We hold it for a fundamental and undeniable truth, “that religion or the duty which we owe to our Creator and the manner of discharging it, can be directed only by reason and conviction, not by force or violence.” The Religion then of every man must be left to the conviction and conscience of every man; and it is the right of every man to exercise it as these may dictate. This right is in its nature an unalienable right. It is unalienable, because the opinions of men, depending only on the evidence contemplated by their own minds cannot follow the dictates of other men: It is unalienable also, because what is here a right towards men, is a duty towards the Creator. It is the duty of every man to render to the Creator such homage and such only as he believes to be acceptable to him. This duty is precedent, both in order of time and in degree of obligation, to the claims of Civil Society. Before any man can be considered as a member of Civil Society, he must be considered as a subject of the Governor of the Universe: And if a member of Civil Society, do it with a saving of his allegiance to the Universal Sovereign. We maintain therefore that in matters of Religion, no man’s right is abridged by the institution of Civil Society and that Religion is wholly exempt from its cognizance. True it is, that no other rule exists, by which any question which may divide a Society, can be ultimately determined, but the will of the majority; but it is also true that the majority may trespass on the rights of the minority.

(Original citation here.)

Yet I'm sure that Madison, if you told him that it was your religious belief that you were the thrall of Satan, and that the man downstairs demanded human sacrifice, wouldn't miss a beat in telling you, sorry, but your religion ain't "wholly exempt from the cognizance" of Civil Society. Why? Because absent the bare minimum of natural law, and legislative and jurisprudential institutions which recognize it, nothing stands in the way of people citing "religious liberty" for all manner of civil disobedience, not all of which is truly in the public interest. This current situation with the HHS mandate is no such instance; however, neither is the real problem with said mandate its violation of a generic religious liberty. No, there are many instances where religious liberty has been duly constrained for the sake of the public interest, many of which we as Christians support.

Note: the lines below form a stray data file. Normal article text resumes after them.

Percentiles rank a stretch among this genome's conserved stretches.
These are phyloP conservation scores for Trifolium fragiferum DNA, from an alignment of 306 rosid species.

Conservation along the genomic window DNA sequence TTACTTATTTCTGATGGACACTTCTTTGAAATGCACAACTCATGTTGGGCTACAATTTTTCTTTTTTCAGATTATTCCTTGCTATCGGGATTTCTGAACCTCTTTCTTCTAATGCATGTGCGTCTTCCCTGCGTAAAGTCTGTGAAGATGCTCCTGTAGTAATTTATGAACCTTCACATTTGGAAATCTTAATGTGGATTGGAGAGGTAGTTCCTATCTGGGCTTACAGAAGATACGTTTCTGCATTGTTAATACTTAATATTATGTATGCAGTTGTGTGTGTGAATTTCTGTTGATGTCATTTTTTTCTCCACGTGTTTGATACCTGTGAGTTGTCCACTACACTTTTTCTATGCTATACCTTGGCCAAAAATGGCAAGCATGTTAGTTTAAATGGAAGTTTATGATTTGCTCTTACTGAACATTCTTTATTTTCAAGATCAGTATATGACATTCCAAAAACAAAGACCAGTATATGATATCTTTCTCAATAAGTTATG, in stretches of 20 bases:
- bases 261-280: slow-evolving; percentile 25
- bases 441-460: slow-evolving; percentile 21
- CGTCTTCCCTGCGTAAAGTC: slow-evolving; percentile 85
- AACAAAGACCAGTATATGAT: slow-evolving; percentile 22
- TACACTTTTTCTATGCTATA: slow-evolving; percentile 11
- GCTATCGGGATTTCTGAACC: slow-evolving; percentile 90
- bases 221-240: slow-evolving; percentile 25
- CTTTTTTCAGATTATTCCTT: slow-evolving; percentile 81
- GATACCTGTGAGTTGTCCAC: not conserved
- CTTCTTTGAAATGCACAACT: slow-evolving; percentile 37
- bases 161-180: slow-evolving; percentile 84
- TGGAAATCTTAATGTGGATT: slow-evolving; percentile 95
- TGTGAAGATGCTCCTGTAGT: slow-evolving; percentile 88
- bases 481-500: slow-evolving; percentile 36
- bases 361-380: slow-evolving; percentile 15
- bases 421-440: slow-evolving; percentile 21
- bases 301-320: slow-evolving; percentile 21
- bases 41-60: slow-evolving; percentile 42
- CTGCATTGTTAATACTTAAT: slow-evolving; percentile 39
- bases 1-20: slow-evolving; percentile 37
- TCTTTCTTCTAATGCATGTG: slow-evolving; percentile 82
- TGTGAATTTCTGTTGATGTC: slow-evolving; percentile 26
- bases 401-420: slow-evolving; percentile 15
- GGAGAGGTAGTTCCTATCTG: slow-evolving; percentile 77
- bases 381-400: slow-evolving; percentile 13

To reiterate, then: the problem is not that this mandate violates a generic religious liberty, but that what it seeks to mandate is pure evil, thus contrary to the natural law, thus contrary to the public interest. If we fail to articulate this and choose instead to crow that our rights are being violated (a tertiary issue), we will miss an opportunity for true martyria.


I will end my preachment here with this excerpt from Thaddeus Kozinski's excellent piece over at Ethika Politika a few weeks ago:
Do the Bishops want to send the message to Obama that his main sin is not being Lockean enough, in not adequately respecting the sacred “wall of separation” between church and state, in mixing politics and religion? Obama is being a bad liberal in not respecting the freedom of religion of some of the citizens, but he is also being a bad man in promoting an objectively evil practice. Do Catholics want to pressure other Americans in power to be merely good liberals, even if that would win Catholics a short-term reprieve? Should not the Bishops consider more carefully the long-term benefit for our country of declaring the truth, in and out of season, especially when it is becoming quite clear that nothing short of mass conversion to the Gospel can save us?

(Also by Kozinski; also excellent.)

With that said, trying to "get religious liberty back" right now, while the bodies-politic and social are as diseased as they currently are, can be about as successful as giving a sick man a blood-transfusion from his own leg.


Pessimistically (realistically?) yours, sed in Christo speo,

Trent



+ VDMA

Monday, March 12, 2012

Embarbarrassed

for Tran, who really didn't mean to.

not for hipsters.


Perhaps it was her mirth over
The revolutionary war which my
Beard wages against my hair
Which impelled her to their